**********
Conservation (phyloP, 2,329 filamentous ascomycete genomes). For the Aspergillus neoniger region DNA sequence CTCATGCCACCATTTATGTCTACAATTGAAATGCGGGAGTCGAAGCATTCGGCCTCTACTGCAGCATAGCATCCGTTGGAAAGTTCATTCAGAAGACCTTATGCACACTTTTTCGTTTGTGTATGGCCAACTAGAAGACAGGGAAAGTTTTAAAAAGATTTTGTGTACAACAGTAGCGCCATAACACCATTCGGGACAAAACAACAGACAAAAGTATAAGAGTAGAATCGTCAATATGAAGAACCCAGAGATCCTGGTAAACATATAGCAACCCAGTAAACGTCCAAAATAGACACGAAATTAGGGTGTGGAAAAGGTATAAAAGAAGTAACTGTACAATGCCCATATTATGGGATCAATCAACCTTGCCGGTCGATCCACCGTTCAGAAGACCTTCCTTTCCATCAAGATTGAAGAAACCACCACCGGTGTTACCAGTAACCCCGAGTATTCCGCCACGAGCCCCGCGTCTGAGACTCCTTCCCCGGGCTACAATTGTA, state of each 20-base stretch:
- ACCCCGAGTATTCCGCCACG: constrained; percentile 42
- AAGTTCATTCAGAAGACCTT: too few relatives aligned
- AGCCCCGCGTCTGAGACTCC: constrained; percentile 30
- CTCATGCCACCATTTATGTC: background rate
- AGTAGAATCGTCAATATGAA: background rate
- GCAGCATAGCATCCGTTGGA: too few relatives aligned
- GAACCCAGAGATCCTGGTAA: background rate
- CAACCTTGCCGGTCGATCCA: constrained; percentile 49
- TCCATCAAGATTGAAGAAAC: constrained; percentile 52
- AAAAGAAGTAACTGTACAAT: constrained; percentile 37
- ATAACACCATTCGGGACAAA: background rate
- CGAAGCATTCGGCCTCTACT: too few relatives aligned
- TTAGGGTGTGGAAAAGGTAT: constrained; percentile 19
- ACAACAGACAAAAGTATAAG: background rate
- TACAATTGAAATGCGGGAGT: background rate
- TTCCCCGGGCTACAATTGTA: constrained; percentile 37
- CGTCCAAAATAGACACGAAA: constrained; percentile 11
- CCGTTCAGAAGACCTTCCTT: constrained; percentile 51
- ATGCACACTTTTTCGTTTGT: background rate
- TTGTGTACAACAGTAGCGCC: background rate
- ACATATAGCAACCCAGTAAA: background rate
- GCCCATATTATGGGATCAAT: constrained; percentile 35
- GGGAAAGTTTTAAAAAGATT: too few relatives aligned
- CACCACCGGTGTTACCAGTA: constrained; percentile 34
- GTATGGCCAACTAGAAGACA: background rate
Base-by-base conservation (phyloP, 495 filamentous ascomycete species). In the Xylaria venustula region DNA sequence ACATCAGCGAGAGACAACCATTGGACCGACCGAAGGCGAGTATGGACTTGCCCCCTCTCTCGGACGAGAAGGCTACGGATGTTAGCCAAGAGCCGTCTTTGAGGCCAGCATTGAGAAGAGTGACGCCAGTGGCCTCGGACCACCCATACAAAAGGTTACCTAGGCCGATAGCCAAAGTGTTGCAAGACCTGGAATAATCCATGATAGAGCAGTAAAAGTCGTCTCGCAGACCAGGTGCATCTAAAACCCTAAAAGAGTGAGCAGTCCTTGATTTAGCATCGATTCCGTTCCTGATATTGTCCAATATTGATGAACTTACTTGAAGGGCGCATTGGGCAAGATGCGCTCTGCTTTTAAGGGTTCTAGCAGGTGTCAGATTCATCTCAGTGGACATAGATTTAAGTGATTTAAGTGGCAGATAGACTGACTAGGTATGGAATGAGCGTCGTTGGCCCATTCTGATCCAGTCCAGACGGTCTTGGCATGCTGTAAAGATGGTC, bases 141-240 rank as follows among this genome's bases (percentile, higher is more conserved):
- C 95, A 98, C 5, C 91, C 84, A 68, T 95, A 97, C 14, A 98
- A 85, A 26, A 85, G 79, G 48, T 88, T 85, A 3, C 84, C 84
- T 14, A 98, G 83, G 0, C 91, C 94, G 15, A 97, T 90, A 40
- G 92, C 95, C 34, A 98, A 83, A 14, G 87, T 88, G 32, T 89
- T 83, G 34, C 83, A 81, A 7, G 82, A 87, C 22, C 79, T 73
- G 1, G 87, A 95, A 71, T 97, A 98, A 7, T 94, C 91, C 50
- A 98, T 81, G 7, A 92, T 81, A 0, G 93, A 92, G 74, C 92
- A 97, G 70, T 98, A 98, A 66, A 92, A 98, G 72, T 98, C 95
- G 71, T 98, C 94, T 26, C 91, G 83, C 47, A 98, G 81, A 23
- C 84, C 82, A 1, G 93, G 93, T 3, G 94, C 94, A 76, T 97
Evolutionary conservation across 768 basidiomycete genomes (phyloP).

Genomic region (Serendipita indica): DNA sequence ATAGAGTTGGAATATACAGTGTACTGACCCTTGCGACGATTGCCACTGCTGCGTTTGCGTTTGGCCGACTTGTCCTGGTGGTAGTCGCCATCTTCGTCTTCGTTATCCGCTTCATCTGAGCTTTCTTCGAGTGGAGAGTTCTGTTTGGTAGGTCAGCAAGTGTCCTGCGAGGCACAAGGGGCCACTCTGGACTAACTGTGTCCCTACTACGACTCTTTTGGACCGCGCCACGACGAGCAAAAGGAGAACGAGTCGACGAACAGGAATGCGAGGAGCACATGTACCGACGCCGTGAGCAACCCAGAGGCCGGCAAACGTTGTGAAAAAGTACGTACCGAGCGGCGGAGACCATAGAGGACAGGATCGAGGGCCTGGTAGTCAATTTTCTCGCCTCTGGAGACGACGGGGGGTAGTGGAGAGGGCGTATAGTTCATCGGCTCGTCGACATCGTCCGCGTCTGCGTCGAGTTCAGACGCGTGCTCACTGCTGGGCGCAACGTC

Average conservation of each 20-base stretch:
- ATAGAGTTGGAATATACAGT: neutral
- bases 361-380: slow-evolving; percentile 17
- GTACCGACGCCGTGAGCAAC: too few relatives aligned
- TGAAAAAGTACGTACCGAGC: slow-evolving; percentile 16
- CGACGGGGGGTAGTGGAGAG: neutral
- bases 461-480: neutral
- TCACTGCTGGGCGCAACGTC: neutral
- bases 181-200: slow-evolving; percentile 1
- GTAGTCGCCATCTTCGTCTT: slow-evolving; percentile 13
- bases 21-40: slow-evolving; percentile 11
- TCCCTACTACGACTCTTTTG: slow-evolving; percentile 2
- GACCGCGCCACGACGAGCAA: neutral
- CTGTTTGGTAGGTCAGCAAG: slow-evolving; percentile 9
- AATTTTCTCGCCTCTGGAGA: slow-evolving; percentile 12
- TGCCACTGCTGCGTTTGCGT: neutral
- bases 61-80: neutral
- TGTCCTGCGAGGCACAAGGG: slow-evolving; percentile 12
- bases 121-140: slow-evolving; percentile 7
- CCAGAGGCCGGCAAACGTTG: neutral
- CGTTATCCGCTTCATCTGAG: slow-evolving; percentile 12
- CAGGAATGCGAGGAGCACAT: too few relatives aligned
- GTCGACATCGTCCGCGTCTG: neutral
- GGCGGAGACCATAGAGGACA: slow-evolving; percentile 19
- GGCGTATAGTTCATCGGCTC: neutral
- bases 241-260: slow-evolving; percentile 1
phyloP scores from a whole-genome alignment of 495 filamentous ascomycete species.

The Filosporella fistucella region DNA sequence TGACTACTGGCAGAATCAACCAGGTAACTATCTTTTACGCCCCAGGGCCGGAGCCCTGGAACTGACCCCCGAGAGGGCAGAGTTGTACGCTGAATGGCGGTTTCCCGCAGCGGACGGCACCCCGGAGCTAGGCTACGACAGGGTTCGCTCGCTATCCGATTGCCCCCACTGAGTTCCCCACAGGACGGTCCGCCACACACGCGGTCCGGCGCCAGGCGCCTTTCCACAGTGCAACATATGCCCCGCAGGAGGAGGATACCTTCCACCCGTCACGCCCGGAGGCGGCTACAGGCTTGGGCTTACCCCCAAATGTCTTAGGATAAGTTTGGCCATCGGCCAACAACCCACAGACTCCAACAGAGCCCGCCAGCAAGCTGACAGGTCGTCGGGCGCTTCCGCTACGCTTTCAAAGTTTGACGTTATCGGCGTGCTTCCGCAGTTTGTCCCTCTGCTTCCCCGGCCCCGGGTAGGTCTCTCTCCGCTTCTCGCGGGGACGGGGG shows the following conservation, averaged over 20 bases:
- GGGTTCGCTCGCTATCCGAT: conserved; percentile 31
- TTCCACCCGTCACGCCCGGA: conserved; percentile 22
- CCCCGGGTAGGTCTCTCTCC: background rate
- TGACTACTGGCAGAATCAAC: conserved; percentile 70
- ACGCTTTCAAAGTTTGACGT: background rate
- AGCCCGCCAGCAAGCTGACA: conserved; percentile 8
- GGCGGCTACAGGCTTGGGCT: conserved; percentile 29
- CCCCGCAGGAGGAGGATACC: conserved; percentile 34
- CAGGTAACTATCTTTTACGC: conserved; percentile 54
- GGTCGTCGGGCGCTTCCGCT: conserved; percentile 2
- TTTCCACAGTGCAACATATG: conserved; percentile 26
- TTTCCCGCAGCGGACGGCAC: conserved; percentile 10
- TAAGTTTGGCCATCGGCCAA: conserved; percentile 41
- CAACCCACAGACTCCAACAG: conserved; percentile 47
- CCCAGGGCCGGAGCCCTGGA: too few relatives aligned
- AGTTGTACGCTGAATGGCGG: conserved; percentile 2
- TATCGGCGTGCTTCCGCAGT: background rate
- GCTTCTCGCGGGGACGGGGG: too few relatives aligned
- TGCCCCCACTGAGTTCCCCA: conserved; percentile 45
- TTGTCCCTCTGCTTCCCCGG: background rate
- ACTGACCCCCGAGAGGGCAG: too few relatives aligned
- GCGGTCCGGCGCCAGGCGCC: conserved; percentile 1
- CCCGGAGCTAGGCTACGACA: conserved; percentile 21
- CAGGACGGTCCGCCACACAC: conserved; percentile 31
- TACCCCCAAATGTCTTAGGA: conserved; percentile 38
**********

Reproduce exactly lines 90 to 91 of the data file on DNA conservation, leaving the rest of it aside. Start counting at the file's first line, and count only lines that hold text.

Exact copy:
- CCCGGAGCTAGGCTACGACA: conserved; percentile 21
- CAGGACGGTCCGCCACACAC: conserved; percentile 31